View From the Cab

Planting Done in Pennsylvania; Only Soybeans Left to Finish Up in Illinois

Richard Oswald
By  Richard Oswald , DTN Special Correspondent
This year's View From the Cab farmers are Chase Brown of Decatur, Illinois, and Jim Hoover of Newport, Pennsylvania. (Brown photo by Pam Smith; Hoover photo by Edwin Remsberg)

LANGDON, Mo. (DTN) -- "Since Thursday it's been go, go, go." That's the way View From the Cab farmer Chase Brown described farming at his place outside Decatur, Illinois.

Chase told DTN late Sunday that corn planting officially ended on Monday of the same week soybean planting officially began, once weather offered a reprieve from rainfall. "We finally got started planting beans on Thursday," he said.

Chase farms with his father David and Uncle Joe. In addition to wheat, corn, and commodity soybeans, they raise seed soybeans for Beck's Seeds. "We've been focusing on getting seed beans in. This year we're raising dicamba beans. Currently we'll just use Roundup (for weed control) unless the dicamba gets (regulatory) approval. In the past if the seed company didn't take the beans (because of low germination/quality) we'd take them to the local elevators, but the local elevators don't want anything to do with them. The seed company says they'll take them," he said.

Chase also began the haying season on 25 acres of alfalfa, followed the next day by 10 acres of orchard grass. "We've been putting in some long hours. We started mowing on Wednesday and baling on Friday. We're having incredible haying weather right now. With low humidity, the hay just looks beautiful," he said. That helps protect hay quality and saves some money to boot. Chase told DTN his baler is equipped to apply a preservative, but using that costs $10 to $25 per ton. "You don't get paid to use it but you have to to get your hay put up. I didn't need to turn it on." But that might change with the weather. "It looks like a pretty wet week. We aren't going to mow any more hay."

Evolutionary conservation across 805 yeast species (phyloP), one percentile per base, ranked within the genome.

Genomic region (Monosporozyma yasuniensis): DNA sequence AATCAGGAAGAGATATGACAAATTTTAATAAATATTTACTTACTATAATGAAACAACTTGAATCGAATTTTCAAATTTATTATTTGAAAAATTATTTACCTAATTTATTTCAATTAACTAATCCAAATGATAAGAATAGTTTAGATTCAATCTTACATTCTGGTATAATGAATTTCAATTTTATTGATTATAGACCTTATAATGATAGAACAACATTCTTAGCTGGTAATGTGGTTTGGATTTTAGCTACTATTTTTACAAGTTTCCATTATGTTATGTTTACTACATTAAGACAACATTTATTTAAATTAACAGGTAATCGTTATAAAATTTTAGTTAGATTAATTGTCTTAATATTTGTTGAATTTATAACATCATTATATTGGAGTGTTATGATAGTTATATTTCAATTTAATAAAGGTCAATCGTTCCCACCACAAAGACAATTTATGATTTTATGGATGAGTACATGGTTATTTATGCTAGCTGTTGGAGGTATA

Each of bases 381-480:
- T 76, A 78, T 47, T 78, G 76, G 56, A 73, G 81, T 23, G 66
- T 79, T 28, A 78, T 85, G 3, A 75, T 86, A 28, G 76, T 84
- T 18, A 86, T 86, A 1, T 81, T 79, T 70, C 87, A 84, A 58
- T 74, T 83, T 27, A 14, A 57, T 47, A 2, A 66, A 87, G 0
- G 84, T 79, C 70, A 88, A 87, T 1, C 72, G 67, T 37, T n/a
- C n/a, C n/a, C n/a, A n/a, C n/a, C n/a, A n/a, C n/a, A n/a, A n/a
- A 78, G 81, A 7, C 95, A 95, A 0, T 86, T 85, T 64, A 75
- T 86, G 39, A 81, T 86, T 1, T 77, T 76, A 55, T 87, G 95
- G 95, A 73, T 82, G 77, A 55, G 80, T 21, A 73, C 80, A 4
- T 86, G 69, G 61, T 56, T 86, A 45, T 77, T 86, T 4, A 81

The "little" 8-row planter is being used along with the Browns' 24-row machine to get as many soybeans planted in as short a time as possible. That complicates things. "Problem is the tractor pulling the 8-row is kind of my favorite haying tractor. It's a 140-horsepower utility model, front-wheel assist, that has the wheels set in so it turns shorter. We've been hooking and unhooking," Chase explained.

Haying offers many challenges. "The missing link in our hay operation is storage. If we had a dedicated shed it would be easier. We love everything about the big square bales except you can't leave them outside." The solution is selling hay direct from the field, netwrapped big round bales that shed water, or loading square bales on hay racks in case of rain. "We like to have our hay mobile so we can get it inside."

The Browns' seed wheat has been sprayed with a fungicide to protect it from head scab. The crop is developing nicely. How about soybean planting? "I haven't heard of anyone being done. I would say we're about 50% done. Guys that didn't have (drainage) tile had to wait awhile. Everybody is running now. They'll go in pretty quick. We could get done with soybeans this week if the weather holds." Corn conditions? "Corn is looking better by the day. This weather is helping it snap out of the yellow. I've seen some rotary hoes out. (Loosening crusted soil for improved emergence of corn). We have some corn to replant. There are guys that are hoeing and guys that have corn to replant who planted the same day," Chase said.

Four pigs and a steer were delivered to the locker plant where they'll be processed in time for Chase and his wife Ashley to sell farm-to-consumer packaged meat. "The farmers market opens two weeks from Saturday," he said.